You are going to love this lesson. Using pivot points as a trading
strategy has been around for a long time and was originally used by floor
traders. This was a nice simple way for floor traders to have some idea of
where the market was heading during the course of the day with only a few
The pivot point is the level at which the market direction changes for the
day. Using some simple arithmetic and the previous days high, low and
close, a series of points are derived. These points can be critical
support and resistance levels. The pivot level, support and resistance
levels calculated from that are collectively known as pivot levels.
Every day the market you are following has an open, high, low and a close
for the day (some markets like forex are 24 hours but generally use 5pm
EST as the open and close). This information basically contains all the
data you need to use pivot points.
The reason pivot points are so popular is that they are predictive as
opposed to lagging. You use the information of the previous day to
calculate potential turning points for the day you are about to trade
Because so many traders follow pivot points you will often find that the
market reacts at these levels. This give you an opportunity to trade.
the market opens above the pivot point then the bias for the day is long
trades. If the market opens below the pivot point then the bias for the
day is for short trades.
The three most important pivot points are R1, S1 and the actual pivot
The general idea behind trading pivot points are to look for a reversal or
break of R1 or S1. By the time the market reaches R2,R3 or S2,S3 the
market will already be overbought or oversold and these levels should be
used for exits rather than entries.
A perfect set would be for the market to open above the pivot level and
then stall slightly at R1 then go on to R2. You would enter on a break of
R1 with a target of R2 and if the market was really strong close half at
R2 and target R3 with the remainder of your position.
Unfortunately life is not that simple and we have to deal with each
trading day the best way we can.
I have picked a day at random from last week and what follows are some
ideas on how you could have traded that day using pivot points.
12th August 04 the Euro/Dollar (EUR/USD) had the following:
Low - 1.2213
Close - 1.2249
This gave us:
Resistance 3 = 1.2377
Resistance 2 = 1.2337
Resistance 1 = 1.2293
Pivot Point = 1.2253
Support 1 = 1.2209
Support 2 = 1.2169
Support 3 = 1.2125
Have a look at the 5
minute chart below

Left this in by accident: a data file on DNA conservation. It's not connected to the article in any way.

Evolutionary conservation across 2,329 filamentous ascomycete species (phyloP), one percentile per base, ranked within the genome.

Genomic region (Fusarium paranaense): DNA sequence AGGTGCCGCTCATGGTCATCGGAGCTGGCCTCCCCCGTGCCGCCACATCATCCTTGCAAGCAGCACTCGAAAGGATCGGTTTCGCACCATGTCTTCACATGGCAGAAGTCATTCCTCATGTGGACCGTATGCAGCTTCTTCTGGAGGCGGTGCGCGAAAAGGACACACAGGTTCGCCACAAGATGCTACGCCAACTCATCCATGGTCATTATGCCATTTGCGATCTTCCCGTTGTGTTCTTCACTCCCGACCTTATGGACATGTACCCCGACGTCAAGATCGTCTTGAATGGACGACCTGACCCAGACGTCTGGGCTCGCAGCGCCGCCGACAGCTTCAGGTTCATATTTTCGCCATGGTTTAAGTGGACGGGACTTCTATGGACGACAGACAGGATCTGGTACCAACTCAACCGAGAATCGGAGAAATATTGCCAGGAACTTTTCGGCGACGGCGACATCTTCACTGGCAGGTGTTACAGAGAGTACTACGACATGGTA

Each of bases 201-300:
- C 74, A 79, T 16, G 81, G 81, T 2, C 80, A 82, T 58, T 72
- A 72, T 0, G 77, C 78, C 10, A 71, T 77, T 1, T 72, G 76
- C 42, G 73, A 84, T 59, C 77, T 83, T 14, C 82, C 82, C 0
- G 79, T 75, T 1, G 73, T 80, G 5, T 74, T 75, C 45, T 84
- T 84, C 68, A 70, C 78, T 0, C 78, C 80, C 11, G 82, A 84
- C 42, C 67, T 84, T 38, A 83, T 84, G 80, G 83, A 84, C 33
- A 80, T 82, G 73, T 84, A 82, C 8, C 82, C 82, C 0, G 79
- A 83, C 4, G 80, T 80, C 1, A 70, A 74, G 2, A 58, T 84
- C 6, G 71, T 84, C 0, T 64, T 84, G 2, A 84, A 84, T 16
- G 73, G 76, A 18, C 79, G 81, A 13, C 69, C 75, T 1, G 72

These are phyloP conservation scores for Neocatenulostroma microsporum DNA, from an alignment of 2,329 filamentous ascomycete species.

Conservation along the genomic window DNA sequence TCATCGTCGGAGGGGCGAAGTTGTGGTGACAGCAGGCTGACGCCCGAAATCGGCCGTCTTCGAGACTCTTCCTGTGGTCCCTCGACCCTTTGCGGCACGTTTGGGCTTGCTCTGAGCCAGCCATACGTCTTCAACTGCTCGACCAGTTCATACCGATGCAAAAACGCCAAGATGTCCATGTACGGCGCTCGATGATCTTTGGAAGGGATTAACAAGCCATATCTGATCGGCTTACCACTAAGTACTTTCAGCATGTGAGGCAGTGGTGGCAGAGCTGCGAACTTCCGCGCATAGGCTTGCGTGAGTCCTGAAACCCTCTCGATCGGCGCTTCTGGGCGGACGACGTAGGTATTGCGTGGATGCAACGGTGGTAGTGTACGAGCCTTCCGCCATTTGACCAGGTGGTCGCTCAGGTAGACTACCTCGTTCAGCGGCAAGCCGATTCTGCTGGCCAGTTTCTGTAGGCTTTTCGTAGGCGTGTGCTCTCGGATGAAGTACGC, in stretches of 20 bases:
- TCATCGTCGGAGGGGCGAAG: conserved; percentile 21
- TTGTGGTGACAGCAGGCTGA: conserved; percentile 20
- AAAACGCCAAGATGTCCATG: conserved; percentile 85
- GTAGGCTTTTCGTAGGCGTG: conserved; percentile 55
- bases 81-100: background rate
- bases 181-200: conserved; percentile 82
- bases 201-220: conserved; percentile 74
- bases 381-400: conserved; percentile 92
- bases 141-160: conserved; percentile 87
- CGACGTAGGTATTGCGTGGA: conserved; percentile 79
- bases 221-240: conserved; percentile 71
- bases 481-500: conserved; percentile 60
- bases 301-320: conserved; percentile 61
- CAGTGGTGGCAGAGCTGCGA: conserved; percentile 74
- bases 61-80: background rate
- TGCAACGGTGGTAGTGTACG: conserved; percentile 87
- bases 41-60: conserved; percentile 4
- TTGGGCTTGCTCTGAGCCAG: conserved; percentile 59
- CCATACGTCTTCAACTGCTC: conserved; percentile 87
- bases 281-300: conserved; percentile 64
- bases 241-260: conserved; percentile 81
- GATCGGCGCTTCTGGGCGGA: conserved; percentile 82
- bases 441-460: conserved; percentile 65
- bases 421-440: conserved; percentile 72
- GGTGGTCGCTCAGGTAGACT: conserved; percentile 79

green line is the pivot point. The blue lines are resistance levels R1,R2
and R3. The red lines are support levels S1,S2 and S3.
There are loads of ways to trade this day using pivot points but I shall
walk you through a few of them and discuss why some are good in certain
situations and why some are bad.
The Pullback Trade
This is one of my favorite set ups. The market passes through S1 and then
pulls back. An entry order is placed below support, which in this case was
the most recent low before the pullback. A stop is then placed above the
pullback (the most recent high - peak) and a target set for S2. The
problem again, on this day was that the target of S2 was to close, and the
market never took out the previous support, which tells us that, the
market sentiment is beginning to change.
Breakout of Resistance
As the day progressed, the market started heading back up to S1 and formed
a channel (congestion area). This is another good set up for a trade. An
entry order is placed just above the upper channel line, with a stop just
below the lower channel line and the first target would be the pivot line.
If you where trading more than one position, then you would close out half
your position as the market approaches the pivot line, tighten your stop
and then watch market action at that level. As it happened, the market
never stopped and your second target then became R1. This was also easily
achieved and I would have closed out the rest of the position at that
As I mentioned earlier, there are lots of ways to trade with pivot points.
A more advanced method is to use the cross of two moving averages as a
confirmation of a breakout. You can even use combinations of indicators to
help you make a decision. It might be the cross of two averages and also
MACD must be in buy mode. Mess around with a few of your favorite
indicators but remember the signal is a break of a level and the
indicators are just confirmation.
We haven't even got into patterns around pivot levels or failures but that
is not the point of this lesson. I just want to introduce another possible
way for you to trade.